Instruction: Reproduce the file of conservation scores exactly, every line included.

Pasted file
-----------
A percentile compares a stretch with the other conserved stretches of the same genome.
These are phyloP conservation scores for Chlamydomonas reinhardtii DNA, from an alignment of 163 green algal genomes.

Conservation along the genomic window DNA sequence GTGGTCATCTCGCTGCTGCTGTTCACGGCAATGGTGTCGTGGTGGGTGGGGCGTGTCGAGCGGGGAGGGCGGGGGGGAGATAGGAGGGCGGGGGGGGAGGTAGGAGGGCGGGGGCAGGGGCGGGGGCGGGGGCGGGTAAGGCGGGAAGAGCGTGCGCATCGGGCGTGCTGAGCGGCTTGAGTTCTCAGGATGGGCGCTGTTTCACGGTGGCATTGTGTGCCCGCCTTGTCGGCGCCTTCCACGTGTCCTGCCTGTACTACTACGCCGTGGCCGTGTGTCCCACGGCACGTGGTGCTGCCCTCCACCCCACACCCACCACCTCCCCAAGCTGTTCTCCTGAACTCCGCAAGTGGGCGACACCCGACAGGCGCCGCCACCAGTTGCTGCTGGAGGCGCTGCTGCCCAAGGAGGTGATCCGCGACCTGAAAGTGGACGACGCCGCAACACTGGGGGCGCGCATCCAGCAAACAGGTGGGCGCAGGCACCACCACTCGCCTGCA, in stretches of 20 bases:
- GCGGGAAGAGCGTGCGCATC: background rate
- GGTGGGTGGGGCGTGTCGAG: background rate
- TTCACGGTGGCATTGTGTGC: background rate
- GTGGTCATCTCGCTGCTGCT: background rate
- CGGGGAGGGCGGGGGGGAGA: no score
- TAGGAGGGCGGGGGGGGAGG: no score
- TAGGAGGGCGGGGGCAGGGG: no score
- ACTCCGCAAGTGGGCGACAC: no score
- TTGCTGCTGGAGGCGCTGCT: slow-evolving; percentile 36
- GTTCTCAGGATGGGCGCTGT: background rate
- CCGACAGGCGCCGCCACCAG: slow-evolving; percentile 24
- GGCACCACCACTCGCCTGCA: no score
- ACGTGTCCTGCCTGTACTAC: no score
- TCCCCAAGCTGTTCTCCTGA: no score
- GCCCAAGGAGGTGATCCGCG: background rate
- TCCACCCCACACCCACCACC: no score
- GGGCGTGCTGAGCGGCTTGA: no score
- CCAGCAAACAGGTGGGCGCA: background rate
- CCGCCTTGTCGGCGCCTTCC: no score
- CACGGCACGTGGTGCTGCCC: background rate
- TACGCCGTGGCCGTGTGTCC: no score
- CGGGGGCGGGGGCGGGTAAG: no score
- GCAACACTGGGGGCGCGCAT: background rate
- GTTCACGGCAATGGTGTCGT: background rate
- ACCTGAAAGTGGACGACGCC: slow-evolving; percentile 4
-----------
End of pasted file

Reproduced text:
A percentile compares a stretch with the other conserved stretches of the same genome.
These are phyloP conservation scores for Chlamydomonas reinhardtii DNA, from an alignment of 163 green algal genomes.

Conservation along the genomic window DNA sequence GTGGTCATCTCGCTGCTGCTGTTCACGGCAATGGTGTCGTGGTGGGTGGGGCGTGTCGAGCGGGGAGGGCGGGGGGGAGATAGGAGGGCGGGGGGGGAGGTAGGAGGGCGGGGGCAGGGGCGGGGGCGGGGGCGGGTAAGGCGGGAAGAGCGTGCGCATCGGGCGTGCTGAGCGGCTTGAGTTCTCAGGATGGGCGCTGTTTCACGGTGGCATTGTGTGCCCGCCTTGTCGGCGCCTTCCACGTGTCCTGCCTGTACTACTACGCCGTGGCCGTGTGTCCCACGGCACGTGGTGCTGCCCTCCACCCCACACCCACCACCTCCCCAAGCTGTTCTCCTGAACTCCGCAAGTGGGCGACACCCGACAGGCGCCGCCACCAGTTGCTGCTGGAGGCGCTGCTGCCCAAGGAGGTGATCCGCGACCTGAAAGTGGACGACGCCGCAACACTGGGGGCGCGCATCCAGCAAACAGGTGGGCGCAGGCACCACCACTCGCCTGCA, in stretches of 20 bases:
- GCGGGAAGAGCGTGCGCATC: background rate
- GGTGGGTGGGGCGTGTCGAG: background rate
- TTCACGGTGGCATTGTGTGC: background rate
- GTGGTCATCTCGCTGCTGCT: background rate
- CGGGGAGGGCGGGGGGGAGA: no score
- TAGGAGGGCGGGGGGGGAGG: no score
- TAGGAGGGCGGGGGCAGGGG: no score
- ACTCCGCAAGTGGGCGACAC: no score
- TTGCTGCTGGAGGCGCTGCT: slow-evolving; percentile 36
- GTTCTCAGGATGGGCGCTGT: background rate
- CCGACAGGCGCCGCCACCAG: slow-evolving; percentile 24
- GGCACCACCACTCGCCTGCA: no score
- ACGTGTCCTGCCTGTACTAC: no score
- TCCCCAAGCTGTTCTCCTGA: no score
- GCCCAAGGAGGTGATCCGCG: background rate
- TCCACCCCACACCCACCACC: no score
- GGGCGTGCTGAGCGGCTTGA: no score
- CCAGCAAACAGGTGGGCGCA: background rate
- CCGCCTTGTCGGCGCCTTCC: no score
- CACGGCACGTGGTGCTGCCC: background rate
- TACGCCGTGGCCGTGTGTCC: no score
- CGGGGGCGGGGGCGGGTAAG: no score
- GCAACACTGGGGGCGCGCAT: background rate
- GTTCACGGCAATGGTGTCGT: background rate
- ACCTGAAAGTGGACGACGCC: slow-evolving; percentile 4